3. Benjie says:

    Thanks for sharing – well done to all of you and I hope everything continues well; good luck in February with the follow up appointment! 🙂 What age did they start potty training?

  4. cjspalace says:

    My now 7 1/2 yr old started witholding at 4 just as he started school(a nervous habit), it has been a nightmare few years for us and him but we are finally getting somewhere, first with Movicol and now with upping his fluids and fibre intake and also trying to make going a ‘habit’. I hope it is at and end for you now she is potty training, beware though of her going back to it in unsettled times, as this was how it started with our, quite sensitive, little boy! Good luck. And well done Dolly! X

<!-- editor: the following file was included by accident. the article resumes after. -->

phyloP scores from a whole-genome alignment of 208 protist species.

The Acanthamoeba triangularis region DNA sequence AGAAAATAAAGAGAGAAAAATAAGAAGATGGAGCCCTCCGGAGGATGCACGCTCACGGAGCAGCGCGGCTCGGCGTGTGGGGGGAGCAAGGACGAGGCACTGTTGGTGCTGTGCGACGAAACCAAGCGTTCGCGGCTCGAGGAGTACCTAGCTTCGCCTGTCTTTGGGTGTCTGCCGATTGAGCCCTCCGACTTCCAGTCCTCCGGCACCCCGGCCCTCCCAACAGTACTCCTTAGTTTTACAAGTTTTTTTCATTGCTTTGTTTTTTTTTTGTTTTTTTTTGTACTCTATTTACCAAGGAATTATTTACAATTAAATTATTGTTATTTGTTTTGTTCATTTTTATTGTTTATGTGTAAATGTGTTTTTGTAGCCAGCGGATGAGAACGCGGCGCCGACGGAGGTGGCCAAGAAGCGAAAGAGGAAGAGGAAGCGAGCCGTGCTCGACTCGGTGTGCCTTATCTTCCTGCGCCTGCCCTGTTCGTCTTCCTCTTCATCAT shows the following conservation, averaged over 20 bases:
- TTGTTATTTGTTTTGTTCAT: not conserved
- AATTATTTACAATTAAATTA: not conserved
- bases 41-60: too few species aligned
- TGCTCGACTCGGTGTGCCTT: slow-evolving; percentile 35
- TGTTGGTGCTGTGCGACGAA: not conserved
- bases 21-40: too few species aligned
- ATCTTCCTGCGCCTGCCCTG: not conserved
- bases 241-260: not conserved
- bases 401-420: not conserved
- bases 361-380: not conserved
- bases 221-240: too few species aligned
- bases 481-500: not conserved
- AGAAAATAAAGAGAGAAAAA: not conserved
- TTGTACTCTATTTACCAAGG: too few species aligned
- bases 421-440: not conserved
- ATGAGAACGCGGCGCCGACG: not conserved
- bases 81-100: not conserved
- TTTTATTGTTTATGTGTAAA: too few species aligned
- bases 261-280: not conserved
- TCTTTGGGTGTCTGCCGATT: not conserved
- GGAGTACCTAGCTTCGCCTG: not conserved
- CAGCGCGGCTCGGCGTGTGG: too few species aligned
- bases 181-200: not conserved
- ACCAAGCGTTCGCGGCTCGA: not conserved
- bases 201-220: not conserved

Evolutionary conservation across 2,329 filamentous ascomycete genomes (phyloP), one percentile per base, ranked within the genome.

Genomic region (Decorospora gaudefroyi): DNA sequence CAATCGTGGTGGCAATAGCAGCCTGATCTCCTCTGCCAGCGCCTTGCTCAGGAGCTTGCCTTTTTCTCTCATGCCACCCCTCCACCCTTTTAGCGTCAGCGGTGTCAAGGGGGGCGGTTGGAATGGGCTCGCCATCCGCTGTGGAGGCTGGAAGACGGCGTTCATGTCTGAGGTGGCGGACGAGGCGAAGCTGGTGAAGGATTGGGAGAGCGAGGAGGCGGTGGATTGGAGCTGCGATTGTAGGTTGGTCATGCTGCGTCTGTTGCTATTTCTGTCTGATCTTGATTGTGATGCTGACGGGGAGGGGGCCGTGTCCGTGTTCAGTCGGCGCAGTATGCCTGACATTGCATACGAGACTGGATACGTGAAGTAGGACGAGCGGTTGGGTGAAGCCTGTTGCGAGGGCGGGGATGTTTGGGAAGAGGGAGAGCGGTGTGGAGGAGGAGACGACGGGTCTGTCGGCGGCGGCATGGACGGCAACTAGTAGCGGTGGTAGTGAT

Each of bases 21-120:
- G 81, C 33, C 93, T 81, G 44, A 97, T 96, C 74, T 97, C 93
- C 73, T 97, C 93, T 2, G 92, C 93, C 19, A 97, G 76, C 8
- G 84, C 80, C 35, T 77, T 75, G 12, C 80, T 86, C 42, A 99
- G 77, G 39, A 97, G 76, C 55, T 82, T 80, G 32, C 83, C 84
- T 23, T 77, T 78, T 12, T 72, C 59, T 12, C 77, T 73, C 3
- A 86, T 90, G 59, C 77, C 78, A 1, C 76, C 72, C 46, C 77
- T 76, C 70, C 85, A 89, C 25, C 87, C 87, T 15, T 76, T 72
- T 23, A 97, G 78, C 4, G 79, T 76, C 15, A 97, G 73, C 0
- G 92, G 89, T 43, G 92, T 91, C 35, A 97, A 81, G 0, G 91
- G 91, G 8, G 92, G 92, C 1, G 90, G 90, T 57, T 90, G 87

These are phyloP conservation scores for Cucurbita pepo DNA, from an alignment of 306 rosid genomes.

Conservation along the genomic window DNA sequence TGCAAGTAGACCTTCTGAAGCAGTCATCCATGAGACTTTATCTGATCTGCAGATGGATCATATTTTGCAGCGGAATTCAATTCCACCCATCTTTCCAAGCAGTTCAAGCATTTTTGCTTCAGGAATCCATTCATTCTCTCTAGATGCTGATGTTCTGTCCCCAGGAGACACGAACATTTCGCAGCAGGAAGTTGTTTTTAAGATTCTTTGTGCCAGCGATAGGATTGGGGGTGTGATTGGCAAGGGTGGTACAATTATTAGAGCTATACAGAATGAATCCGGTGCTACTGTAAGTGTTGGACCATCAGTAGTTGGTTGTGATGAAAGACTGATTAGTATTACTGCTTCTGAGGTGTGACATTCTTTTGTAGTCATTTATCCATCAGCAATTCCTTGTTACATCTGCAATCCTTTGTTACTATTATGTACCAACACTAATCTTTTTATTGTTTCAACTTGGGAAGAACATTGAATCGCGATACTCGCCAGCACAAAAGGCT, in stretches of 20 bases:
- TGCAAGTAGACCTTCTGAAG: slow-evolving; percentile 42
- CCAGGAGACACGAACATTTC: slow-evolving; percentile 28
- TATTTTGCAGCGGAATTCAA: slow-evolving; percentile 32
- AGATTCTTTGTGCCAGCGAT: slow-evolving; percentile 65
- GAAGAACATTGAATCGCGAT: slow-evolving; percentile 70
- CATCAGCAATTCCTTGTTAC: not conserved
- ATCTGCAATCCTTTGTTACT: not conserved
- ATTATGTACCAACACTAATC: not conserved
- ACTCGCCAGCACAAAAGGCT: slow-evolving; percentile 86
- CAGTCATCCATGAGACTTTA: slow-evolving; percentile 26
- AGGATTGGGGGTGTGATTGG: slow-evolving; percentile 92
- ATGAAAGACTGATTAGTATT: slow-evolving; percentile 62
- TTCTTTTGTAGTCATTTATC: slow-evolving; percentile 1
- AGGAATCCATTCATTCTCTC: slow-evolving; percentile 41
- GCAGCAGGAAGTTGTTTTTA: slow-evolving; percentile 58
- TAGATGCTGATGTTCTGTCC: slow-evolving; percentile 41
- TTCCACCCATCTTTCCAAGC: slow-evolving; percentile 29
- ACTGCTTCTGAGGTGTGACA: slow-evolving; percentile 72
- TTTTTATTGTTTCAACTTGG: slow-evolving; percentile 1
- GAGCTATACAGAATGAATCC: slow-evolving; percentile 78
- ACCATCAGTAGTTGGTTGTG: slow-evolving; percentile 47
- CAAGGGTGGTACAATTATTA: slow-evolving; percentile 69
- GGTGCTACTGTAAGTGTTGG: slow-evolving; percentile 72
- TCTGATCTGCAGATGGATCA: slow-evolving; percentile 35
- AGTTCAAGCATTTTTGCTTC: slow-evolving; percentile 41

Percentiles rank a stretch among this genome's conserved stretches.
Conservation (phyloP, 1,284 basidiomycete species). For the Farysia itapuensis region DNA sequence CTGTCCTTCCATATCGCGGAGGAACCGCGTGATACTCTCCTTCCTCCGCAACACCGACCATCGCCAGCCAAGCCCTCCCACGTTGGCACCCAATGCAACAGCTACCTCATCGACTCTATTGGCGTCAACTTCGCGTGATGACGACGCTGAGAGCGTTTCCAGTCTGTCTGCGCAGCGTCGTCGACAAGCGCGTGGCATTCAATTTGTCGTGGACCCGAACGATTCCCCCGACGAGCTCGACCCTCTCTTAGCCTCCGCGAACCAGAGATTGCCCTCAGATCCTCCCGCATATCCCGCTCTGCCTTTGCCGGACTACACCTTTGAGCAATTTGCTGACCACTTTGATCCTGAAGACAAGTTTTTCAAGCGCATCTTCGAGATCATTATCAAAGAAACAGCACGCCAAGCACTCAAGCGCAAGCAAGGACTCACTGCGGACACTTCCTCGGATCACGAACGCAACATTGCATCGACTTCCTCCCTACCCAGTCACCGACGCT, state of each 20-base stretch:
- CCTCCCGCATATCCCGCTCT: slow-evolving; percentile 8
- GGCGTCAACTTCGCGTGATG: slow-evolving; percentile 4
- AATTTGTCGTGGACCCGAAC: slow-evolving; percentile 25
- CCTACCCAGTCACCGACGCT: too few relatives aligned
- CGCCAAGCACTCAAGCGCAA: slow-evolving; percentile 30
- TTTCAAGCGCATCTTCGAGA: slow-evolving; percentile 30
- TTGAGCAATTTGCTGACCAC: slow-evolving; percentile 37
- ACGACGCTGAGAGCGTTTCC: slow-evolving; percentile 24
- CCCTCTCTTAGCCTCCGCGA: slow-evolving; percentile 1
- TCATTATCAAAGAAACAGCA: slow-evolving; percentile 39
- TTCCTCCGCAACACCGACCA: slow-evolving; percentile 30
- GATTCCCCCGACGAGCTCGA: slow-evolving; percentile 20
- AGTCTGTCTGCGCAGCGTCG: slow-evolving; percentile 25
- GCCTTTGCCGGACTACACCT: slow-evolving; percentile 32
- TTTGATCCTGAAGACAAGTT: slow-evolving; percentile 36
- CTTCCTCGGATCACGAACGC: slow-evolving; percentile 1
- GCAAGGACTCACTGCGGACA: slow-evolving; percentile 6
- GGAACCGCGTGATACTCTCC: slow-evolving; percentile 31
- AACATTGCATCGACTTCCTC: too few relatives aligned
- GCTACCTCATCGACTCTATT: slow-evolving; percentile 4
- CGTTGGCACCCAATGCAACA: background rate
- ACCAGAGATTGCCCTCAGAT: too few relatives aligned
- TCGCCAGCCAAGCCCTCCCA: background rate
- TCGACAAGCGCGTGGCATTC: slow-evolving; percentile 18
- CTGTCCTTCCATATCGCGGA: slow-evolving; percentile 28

• Thanks for the advice Claire. We’re still doing well. I’m keeping my fingers firmly crossed. I know you’re right about not taking our successes for granted. I’ve heard that changes in our routine or anxiety could make it rear it’s ugly head again. Good luck to you too and your little one. Xx

  5. This is the post I have been searching for! You may have just saved my sanity. Someone who believes me, that the constipation is not because of diet but because of ‘withholding’ as I have now learnt! Thank you so much for the brilliant brilliant post!


    • Yay! I’m so pleased Dolly and I have helped somebody! We’ve been struggling for yonks with not much info. Fingers crossed things are improving… Really hope things pick up for you too. Good luck! X